Want to drive like an idiot with little fear of the consequences? Head to Devon and Cornwall, where the force disbanded its traffic unit in 2011, and where the number of fines for motoring offences has since halved.
That’s the background to a report about to be submitted by the national cycling charity CTC to the Police and Crime Commissioner for Devon and Cornwall, Tony Hogg next week.
While the report comes in the wake of the deaths of two cyclists on the A30 in Cornwall earlier this week, CTC says the report has been planned for a long time and its delivery is coincidental.
The report claims that Devon and Cornwall police fail to attend crashes involving cyclists and assume that cyclists are at fault.
The report says: “There is good evidence that fear of detection and prosecution is a highly effective deterrent to bad driving – more so than the severity of sanctions.
“There is also evidence that, when police enforcement of road traffic law is relaxed, driving standards and adherence to the law deteriorate.”
Police and Crime Commissioner, Tony Hogg said he would welcome the delivery of the report.
He said: “I am aware of the public concern about road safety in Devon and Cornwall and this is an area that I am seeking more clarification and detail from the Chief Constable.
“Clearly this week’s tragic event in Cornwall has brought this issue into sharp focus, but it would be wrong of me to make any detailed comment at this stage.
“This is one of many areas that I am working with the Chief Constable as we consider the best balance of resourcing in the future and more strain on already limited resources.”
A spokesman for Devon and Cornwall police told This Is Cornwall that the the changes to traffic policing had been part of a restructure aimed at saving £40 million between 2011 and 2015.
The spokesman said: “Changes in the way we police have had to be made and this is probably the biggest shift in many years. Roads policing officers were absorbed into the Response function, however they do retain their skill sets.
“The force still has a number of roads-policing skilled officers. The role of Response officers does require those who had previously been solely roads policing officers to attend other immediate calls, but again, this is making the best use of officer’s skills and time.
“Our 30,000 miles of roads in Devon and Cornwall mean roads policing remains a critical and dedicated area. We have and will continue to maintain this area of business, when many other forces across the country are not.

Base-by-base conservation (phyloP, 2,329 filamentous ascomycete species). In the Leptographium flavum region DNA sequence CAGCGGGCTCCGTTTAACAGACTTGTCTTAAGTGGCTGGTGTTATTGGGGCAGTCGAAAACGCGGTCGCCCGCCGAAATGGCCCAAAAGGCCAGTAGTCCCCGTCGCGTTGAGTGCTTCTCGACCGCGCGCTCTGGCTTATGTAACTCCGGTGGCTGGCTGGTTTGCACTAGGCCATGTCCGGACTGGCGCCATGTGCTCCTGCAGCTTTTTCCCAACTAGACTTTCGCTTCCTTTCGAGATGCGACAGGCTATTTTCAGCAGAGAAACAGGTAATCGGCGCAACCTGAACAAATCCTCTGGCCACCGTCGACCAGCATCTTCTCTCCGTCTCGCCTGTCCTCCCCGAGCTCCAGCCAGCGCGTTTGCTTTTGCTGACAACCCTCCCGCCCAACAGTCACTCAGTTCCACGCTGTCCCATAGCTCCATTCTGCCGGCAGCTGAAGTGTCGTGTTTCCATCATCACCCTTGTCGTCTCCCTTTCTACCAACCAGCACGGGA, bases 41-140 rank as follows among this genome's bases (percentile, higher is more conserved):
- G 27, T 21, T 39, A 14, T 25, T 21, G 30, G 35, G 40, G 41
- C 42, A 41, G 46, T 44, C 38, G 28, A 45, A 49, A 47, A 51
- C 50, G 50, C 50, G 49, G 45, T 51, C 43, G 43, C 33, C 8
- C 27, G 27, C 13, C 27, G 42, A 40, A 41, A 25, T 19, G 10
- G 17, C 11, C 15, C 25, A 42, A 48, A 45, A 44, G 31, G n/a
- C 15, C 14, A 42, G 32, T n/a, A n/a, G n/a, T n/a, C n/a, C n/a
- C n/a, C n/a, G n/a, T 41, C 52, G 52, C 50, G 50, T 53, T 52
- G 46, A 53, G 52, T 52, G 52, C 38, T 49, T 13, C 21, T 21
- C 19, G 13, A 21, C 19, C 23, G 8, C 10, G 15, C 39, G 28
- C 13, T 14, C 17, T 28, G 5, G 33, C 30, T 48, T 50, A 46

“We are actively involved in plans to best target those officers with roads policing skills to collision hotspots and areas where we know they are most needed.”
"No strategy for preventing deaths"
When This is Cornwall reported on the dismantling of Devon and Cornwall’s traffic police unit last year, Sergeant Nigel Rabbitts, chairman of the Devon and Cornwall branch of the Police Federation told the site: “Officers feel there is no strategy to deal with preventing deaths on the road because there are no dedicated resources for it.”
“Instead of going out and targeting those drivers who are causing problems on our roads, officers are having to spend most of their time responding to other incidents. There is obviously a debate going on that it was probably a mistake to get rid of the roads policing unit and that it should be re-introduced in some form.”
Our official grumpy Northerner, John has been riding bikes for over 30 years since discovering as an uncoordinated teen that a sport could be fun if it didn't require you to catch a ball or get in the way of a hulking prop forward.
Road touring was followed by mountain biking and a career racing in the mud that was as brief as it was unsuccessful.
Somewhere along the line came the discovery that he could string a few words together, followed by the even more remarkable discovery that people were mug enough to pay for this rather than expecting him to do an honest day's work. He's pretty certain he's worked for even more bike publications than Mat Brett.
The inevitable 30-something MAMIL transition saw him shift to skinny tyres and these days he lives in Cambridge where the lack of hills is more than made up for by the headwinds.